8 Comments

  1. Just Laura

    I agree with the advice, but I’ve had so many employers and clients who would call me or email back to “make certain I’d gotten the previous email” and why couldn’t I just take a moment to respond so they’d know I’d read it?

    • Sara Z

      I agree; if she doesn’t respond, how is the sender supposed to know she received and/or understood the message?

  2. Eileen

    I think this is a situation where you need to know your company’s culture. At my office, everyone sends those emails, so if you tried to get people to stop, it would be a losing battle.

    It can be annoying to get them all, but I try to remember its not so bad to be thanked or know that something is going to get done.

  3. Rebecca

    This is the most annoying to me in text messages, since my plan allows for a limited number each month. I really don’t need a text that says “ok”.

  4. Nina

    I’m afraid I have to disagree with the advice. As Sara points out, on fast-paced projects, one often needs to get confirmation that the task will be carried out. If I ask a colleague, “Can you do this for tomorrow?” I can’t wait until tomorrow to find out that the answer is no, or that he never got the email. I guess it depends on the level of urgency and, as Eileen says, the company culture, but I love those two word confirmations–they help me sleep at night.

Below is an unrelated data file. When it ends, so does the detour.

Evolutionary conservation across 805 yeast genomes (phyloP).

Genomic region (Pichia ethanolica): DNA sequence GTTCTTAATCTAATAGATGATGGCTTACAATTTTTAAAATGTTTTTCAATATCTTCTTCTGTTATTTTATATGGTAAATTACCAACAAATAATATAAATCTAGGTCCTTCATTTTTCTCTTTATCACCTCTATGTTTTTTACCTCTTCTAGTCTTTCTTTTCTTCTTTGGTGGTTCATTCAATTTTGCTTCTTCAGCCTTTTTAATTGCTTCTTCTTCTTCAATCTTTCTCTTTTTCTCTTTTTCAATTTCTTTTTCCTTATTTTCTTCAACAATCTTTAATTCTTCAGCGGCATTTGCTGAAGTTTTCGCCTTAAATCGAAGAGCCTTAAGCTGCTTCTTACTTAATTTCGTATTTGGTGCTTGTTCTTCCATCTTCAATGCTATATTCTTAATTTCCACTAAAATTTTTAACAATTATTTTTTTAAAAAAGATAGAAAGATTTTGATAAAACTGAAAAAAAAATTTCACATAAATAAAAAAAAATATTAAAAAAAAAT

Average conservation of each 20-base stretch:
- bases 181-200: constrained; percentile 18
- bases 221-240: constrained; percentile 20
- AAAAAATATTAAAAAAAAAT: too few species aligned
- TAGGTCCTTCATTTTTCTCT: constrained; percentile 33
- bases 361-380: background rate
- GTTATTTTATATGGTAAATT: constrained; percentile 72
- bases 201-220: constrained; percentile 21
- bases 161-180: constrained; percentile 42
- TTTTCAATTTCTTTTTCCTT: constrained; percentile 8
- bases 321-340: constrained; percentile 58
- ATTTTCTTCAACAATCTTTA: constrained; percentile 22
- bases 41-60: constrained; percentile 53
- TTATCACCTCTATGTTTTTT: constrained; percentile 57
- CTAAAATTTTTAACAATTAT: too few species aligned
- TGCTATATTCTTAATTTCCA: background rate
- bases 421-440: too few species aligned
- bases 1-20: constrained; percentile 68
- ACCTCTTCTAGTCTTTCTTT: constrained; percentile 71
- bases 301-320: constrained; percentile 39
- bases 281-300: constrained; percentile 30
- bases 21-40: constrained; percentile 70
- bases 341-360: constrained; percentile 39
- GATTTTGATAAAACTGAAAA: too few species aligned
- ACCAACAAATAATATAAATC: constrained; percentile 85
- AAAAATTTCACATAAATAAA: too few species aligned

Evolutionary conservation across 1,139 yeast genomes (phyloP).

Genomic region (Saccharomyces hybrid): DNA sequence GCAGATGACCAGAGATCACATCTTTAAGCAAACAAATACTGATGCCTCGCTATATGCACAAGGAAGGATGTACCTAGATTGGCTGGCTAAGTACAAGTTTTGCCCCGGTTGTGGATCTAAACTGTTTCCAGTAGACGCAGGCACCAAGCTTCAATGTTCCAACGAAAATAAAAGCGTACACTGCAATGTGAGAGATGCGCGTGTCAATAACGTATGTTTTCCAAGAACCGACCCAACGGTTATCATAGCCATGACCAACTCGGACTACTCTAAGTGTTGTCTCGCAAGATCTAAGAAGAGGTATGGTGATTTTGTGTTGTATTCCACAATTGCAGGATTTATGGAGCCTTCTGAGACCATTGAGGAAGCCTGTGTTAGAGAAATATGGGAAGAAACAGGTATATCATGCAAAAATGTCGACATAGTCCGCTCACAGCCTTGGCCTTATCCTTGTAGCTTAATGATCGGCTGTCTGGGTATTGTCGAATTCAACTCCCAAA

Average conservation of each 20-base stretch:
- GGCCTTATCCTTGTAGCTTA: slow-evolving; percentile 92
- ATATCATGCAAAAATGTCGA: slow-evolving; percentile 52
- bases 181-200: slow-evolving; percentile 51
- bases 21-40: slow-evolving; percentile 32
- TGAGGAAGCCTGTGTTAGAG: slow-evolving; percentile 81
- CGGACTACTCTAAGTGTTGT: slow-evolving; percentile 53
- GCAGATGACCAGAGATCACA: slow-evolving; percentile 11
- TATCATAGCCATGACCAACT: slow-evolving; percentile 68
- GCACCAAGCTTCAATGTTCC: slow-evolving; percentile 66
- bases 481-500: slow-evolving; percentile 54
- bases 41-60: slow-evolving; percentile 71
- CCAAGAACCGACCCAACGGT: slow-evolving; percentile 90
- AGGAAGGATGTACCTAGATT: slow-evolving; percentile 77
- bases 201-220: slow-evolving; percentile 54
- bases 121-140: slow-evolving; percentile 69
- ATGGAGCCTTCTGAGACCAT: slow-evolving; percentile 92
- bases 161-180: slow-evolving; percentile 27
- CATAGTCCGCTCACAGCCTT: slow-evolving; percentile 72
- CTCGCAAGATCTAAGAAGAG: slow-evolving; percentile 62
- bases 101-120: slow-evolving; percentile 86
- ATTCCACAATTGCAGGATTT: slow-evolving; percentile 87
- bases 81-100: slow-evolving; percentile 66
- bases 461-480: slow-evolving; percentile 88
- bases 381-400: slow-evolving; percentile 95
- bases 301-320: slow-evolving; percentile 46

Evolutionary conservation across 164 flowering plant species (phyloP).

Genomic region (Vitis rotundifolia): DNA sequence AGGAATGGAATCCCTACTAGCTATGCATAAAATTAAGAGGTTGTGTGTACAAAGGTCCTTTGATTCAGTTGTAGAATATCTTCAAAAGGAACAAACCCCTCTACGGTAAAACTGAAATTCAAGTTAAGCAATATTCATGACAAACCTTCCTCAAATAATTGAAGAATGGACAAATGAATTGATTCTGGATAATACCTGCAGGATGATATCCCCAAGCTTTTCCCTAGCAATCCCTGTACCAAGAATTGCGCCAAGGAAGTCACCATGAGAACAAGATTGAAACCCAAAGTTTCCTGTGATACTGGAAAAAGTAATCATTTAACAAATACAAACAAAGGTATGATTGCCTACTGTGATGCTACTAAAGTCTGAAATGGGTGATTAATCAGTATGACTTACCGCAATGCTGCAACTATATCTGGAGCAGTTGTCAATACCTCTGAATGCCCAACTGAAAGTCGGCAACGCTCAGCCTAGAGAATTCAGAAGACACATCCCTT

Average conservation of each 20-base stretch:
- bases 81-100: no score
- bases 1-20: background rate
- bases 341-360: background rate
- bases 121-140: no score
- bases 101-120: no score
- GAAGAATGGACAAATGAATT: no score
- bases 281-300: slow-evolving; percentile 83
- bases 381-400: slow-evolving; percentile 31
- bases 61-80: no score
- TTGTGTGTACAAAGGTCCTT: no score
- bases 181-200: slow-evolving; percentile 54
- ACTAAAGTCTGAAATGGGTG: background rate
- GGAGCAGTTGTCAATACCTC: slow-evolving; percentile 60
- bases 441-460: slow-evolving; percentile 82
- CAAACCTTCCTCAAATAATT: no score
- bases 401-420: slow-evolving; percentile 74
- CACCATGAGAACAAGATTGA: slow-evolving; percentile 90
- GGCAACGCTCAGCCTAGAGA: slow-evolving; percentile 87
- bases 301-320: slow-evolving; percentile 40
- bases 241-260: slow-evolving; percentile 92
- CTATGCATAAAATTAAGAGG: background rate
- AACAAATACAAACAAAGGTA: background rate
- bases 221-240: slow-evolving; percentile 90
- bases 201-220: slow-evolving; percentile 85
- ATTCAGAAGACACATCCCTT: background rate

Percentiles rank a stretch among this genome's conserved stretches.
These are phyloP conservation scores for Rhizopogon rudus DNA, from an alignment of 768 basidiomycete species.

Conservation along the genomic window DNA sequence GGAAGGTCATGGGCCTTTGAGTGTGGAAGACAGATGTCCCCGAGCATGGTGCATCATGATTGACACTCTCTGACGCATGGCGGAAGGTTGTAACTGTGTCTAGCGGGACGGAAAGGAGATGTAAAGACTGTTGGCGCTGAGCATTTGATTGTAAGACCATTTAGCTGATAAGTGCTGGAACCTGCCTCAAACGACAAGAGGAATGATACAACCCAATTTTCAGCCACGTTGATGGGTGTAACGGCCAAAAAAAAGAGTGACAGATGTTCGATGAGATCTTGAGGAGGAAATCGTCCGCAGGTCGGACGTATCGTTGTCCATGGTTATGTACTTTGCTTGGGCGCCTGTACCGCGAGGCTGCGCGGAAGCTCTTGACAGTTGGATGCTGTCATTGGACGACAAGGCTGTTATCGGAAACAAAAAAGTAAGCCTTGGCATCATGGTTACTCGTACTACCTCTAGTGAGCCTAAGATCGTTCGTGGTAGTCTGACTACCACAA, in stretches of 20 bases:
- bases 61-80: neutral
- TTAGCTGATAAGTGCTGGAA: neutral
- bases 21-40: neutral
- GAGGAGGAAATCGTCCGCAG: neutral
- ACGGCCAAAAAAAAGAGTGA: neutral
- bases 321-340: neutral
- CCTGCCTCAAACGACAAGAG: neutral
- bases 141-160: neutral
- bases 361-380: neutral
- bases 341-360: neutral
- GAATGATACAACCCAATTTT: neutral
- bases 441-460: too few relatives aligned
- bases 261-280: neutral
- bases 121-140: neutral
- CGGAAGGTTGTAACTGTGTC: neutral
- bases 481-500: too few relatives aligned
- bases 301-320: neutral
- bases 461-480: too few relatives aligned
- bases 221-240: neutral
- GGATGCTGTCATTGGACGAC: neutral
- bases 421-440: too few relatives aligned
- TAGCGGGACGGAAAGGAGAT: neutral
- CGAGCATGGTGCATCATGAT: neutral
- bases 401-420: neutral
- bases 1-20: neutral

• Karen

      Totally agree with you. I think there has to be accountability as well. I don’t feel I’m doing my job if I say, “Well, I DID send an email to so-and-so about the issue, asking them to take care of it…” without being sure that they will handle the problem, especially when you work in a fast-paced environment.

  5. Jody

    In my work (a law firm) the “OK” or “will do” response is definitely appropriate. The attorney (or whoever e-mailed) then knows that the project will be done. If the project can’t be done, or the person can’t help, it’s important to know right away so that alternate arrangements can be made.

  6. JB

    This is a great place to make use of the subject line — by placing your “Thanks” or “Will do by Friday” type of message here, there is no need to open the email; it may be read and deleted.

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